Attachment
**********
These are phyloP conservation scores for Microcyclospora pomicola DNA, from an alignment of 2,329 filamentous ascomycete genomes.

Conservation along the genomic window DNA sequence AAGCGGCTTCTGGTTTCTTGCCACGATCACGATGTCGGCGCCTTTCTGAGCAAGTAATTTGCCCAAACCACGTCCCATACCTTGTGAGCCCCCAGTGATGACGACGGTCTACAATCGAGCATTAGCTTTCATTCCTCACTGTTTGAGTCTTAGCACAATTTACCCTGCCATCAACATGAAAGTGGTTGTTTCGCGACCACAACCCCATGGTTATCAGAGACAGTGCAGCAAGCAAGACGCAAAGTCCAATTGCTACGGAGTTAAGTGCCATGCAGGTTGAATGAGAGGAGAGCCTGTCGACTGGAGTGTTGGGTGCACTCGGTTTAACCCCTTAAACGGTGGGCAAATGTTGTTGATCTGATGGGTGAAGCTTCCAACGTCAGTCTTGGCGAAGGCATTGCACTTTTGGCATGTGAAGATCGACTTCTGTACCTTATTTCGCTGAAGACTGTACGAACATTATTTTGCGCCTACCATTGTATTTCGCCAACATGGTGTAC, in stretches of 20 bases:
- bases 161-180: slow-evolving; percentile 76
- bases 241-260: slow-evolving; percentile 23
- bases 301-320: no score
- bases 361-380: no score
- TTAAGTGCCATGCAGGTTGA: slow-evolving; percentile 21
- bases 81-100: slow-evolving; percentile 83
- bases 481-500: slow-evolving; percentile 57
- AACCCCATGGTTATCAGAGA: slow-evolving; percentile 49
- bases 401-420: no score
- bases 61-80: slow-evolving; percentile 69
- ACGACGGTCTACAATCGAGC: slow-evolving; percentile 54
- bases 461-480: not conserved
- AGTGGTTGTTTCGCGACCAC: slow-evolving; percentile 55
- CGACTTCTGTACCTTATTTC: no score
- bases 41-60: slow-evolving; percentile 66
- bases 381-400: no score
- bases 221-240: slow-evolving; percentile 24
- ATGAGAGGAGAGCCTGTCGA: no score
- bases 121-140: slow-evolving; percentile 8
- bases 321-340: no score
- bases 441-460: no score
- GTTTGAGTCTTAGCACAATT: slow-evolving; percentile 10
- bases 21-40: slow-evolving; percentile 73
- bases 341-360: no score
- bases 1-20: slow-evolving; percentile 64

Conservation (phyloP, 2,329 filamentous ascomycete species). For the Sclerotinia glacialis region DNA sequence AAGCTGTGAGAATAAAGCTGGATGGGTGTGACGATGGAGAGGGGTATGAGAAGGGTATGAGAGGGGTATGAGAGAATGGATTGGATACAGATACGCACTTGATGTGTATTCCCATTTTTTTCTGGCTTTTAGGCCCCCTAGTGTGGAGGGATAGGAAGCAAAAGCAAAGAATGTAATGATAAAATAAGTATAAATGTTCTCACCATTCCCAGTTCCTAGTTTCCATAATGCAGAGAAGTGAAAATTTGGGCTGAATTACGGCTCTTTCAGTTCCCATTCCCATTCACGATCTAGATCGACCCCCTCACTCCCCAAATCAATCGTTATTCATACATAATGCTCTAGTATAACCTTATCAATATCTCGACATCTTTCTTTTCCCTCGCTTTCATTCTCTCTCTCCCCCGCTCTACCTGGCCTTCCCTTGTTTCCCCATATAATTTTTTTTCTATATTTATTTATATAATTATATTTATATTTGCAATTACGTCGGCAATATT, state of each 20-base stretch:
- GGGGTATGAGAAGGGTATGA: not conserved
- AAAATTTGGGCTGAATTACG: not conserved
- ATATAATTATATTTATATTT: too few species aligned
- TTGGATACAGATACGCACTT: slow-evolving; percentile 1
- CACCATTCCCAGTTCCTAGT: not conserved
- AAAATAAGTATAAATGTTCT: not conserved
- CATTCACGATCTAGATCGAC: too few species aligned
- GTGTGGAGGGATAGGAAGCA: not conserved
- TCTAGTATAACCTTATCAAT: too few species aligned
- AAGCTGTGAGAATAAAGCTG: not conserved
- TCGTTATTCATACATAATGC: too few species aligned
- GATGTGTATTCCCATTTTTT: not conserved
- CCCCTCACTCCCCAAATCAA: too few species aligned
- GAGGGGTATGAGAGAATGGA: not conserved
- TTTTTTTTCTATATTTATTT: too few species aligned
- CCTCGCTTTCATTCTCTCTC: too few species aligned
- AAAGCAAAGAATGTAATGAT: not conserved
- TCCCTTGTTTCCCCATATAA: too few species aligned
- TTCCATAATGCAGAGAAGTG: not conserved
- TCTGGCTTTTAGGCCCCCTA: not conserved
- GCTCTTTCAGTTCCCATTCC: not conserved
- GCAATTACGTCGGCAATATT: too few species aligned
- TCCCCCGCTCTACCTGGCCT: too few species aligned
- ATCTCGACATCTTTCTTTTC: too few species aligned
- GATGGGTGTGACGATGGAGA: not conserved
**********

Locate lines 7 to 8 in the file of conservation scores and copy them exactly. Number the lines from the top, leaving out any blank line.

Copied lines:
- TTAAGTGCCATGCAGGTTGA: slow-evolving; percentile 21
- bases 81-100: slow-evolving; percentile 83